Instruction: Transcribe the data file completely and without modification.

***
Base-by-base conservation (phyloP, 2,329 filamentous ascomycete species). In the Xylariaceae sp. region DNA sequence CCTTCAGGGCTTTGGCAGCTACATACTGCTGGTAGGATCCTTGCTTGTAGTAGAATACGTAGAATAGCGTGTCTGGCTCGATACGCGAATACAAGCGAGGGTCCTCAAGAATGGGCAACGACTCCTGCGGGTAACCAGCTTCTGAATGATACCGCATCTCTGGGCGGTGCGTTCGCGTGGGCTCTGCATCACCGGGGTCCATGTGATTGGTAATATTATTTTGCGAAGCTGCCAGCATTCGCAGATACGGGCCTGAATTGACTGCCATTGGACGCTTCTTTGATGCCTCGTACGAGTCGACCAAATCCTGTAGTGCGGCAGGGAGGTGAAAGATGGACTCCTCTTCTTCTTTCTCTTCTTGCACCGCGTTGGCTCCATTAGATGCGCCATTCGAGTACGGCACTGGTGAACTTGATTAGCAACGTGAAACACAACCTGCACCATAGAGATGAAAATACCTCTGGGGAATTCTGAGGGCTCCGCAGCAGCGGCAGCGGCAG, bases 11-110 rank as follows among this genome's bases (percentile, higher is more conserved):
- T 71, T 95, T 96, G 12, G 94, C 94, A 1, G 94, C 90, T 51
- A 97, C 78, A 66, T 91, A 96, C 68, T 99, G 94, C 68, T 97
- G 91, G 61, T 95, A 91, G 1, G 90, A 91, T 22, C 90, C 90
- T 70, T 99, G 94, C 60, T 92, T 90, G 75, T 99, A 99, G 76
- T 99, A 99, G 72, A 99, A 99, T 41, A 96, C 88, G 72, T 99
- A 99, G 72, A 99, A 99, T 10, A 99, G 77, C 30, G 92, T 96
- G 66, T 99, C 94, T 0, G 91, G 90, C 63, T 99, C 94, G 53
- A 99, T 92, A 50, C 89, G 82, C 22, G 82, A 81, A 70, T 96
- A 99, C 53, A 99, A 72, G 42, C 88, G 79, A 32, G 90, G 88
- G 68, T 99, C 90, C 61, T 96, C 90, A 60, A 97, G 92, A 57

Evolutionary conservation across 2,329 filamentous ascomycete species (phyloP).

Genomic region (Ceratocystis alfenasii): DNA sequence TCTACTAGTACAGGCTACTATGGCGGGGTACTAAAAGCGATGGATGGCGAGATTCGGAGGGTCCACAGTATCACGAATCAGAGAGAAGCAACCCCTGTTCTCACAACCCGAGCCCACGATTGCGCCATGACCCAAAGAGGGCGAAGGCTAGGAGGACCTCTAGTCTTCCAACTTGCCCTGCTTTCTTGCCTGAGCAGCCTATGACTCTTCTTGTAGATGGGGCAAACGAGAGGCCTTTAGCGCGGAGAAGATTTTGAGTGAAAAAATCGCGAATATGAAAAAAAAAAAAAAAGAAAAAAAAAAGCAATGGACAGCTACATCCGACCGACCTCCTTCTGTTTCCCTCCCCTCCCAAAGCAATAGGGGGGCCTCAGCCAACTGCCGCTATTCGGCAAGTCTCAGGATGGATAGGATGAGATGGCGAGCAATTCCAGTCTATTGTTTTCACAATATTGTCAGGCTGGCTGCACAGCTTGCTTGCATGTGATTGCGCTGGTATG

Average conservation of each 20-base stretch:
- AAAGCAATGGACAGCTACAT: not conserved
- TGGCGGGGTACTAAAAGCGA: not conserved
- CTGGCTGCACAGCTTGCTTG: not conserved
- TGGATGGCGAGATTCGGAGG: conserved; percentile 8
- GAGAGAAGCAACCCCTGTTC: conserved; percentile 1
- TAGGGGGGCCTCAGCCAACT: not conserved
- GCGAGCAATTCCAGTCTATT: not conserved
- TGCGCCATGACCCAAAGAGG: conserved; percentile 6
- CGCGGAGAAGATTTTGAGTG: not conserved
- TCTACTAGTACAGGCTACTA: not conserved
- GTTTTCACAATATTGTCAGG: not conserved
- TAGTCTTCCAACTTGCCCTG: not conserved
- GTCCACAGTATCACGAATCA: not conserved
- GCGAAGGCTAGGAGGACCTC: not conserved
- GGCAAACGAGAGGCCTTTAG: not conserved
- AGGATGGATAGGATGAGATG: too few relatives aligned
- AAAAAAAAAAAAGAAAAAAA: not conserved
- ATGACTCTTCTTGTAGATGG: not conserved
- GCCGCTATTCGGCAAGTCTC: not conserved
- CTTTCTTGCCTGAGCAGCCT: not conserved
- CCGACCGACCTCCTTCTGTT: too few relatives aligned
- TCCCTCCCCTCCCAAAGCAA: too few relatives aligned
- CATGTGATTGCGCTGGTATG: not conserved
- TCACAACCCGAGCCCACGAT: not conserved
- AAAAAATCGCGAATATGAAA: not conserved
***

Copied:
Base-by-base conservation (phyloP, 2,329 filamentous ascomycete species). In the Xylariaceae sp. region DNA sequence CCTTCAGGGCTTTGGCAGCTACATACTGCTGGTAGGATCCTTGCTTGTAGTAGAATACGTAGAATAGCGTGTCTGGCTCGATACGCGAATACAAGCGAGGGTCCTCAAGAATGGGCAACGACTCCTGCGGGTAACCAGCTTCTGAATGATACCGCATCTCTGGGCGGTGCGTTCGCGTGGGCTCTGCATCACCGGGGTCCATGTGATTGGTAATATTATTTTGCGAAGCTGCCAGCATTCGCAGATACGGGCCTGAATTGACTGCCATTGGACGCTTCTTTGATGCCTCGTACGAGTCGACCAAATCCTGTAGTGCGGCAGGGAGGTGAAAGATGGACTCCTCTTCTTCTTTCTCTTCTTGCACCGCGTTGGCTCCATTAGATGCGCCATTCGAGTACGGCACTGGTGAACTTGATTAGCAACGTGAAACACAACCTGCACCATAGAGATGAAAATACCTCTGGGGAATTCTGAGGGCTCCGCAGCAGCGGCAGCGGCAG, bases 11-110 rank as follows among this genome's bases (percentile, higher is more conserved):
- T 71, T 95, T 96, G 12, G 94, C 94, A 1, G 94, C 90, T 51
- A 97, C 78, A 66, T 91, A 96, C 68, T 99, G 94, C 68, T 97
- G 91, G 61, T 95, A 91, G 1, G 90, A 91, T 22, C 90, C 90
- T 70, T 99, G 94, C 60, T 92, T 90, G 75, T 99, A 99, G 76
- T 99, A 99, G 72, A 99, A 99, T 41, A 96, C 88, G 72, T 99
- A 99, G 72, A 99, A 99, T 10, A 99, G 77, C 30, G 92, T 96
- G 66, T 99, C 94, T 0, G 91, G 90, C 63, T 99, C 94, G 53
- A 99, T 92, A 50, C 89, G 82, C 22, G 82, A 81, A 70, T 96
- A 99, C 53, A 99, A 72, G 42, C 88, G 79, A 32, G 90, G 88
- G 68, T 99, C 90, C 61, T 96, C 90, A 60, A 97, G 92, A 57

Evolutionary conservation across 2,329 filamentous ascomycete species (phyloP).

Genomic region (Ceratocystis alfenasii): DNA sequence TCTACTAGTACAGGCTACTATGGCGGGGTACTAAAAGCGATGGATGGCGAGATTCGGAGGGTCCACAGTATCACGAATCAGAGAGAAGCAACCCCTGTTCTCACAACCCGAGCCCACGATTGCGCCATGACCCAAAGAGGGCGAAGGCTAGGAGGACCTCTAGTCTTCCAACTTGCCCTGCTTTCTTGCCTGAGCAGCCTATGACTCTTCTTGTAGATGGGGCAAACGAGAGGCCTTTAGCGCGGAGAAGATTTTGAGTGAAAAAATCGCGAATATGAAAAAAAAAAAAAAAGAAAAAAAAAAGCAATGGACAGCTACATCCGACCGACCTCCTTCTGTTTCCCTCCCCTCCCAAAGCAATAGGGGGGCCTCAGCCAACTGCCGCTATTCGGCAAGTCTCAGGATGGATAGGATGAGATGGCGAGCAATTCCAGTCTATTGTTTTCACAATATTGTCAGGCTGGCTGCACAGCTTGCTTGCATGTGATTGCGCTGGTATG

Average conservation of each 20-base stretch:
- AAAGCAATGGACAGCTACAT: not conserved
- TGGCGGGGTACTAAAAGCGA: not conserved
- CTGGCTGCACAGCTTGCTTG: not conserved
- TGGATGGCGAGATTCGGAGG: conserved; percentile 8
- GAGAGAAGCAACCCCTGTTC: conserved; percentile 1
- TAGGGGGGCCTCAGCCAACT: not conserved
- GCGAGCAATTCCAGTCTATT: not conserved
- TGCGCCATGACCCAAAGAGG: conserved; percentile 6
- CGCGGAGAAGATTTTGAGTG: not conserved
- TCTACTAGTACAGGCTACTA: not conserved
- GTTTTCACAATATTGTCAGG: not conserved
- TAGTCTTCCAACTTGCCCTG: not conserved
- GTCCACAGTATCACGAATCA: not conserved
- GCGAAGGCTAGGAGGACCTC: not conserved
- GGCAAACGAGAGGCCTTTAG: not conserved
- AGGATGGATAGGATGAGATG: too few relatives aligned
- AAAAAAAAAAAAGAAAAAAA: not conserved
- ATGACTCTTCTTGTAGATGG: not conserved
- GCCGCTATTCGGCAAGTCTC: not conserved
- CTTTCTTGCCTGAGCAGCCT: not conserved
- CCGACCGACCTCCTTCTGTT: too few relatives aligned
- TCCCTCCCCTCCCAAAGCAA: too few relatives aligned
- CATGTGATTGCGCTGGTATG: not conserved
- TCACAACCCGAGCCCACGAT: not conserved
- AAAAAATCGCGAATATGAAA: not conserved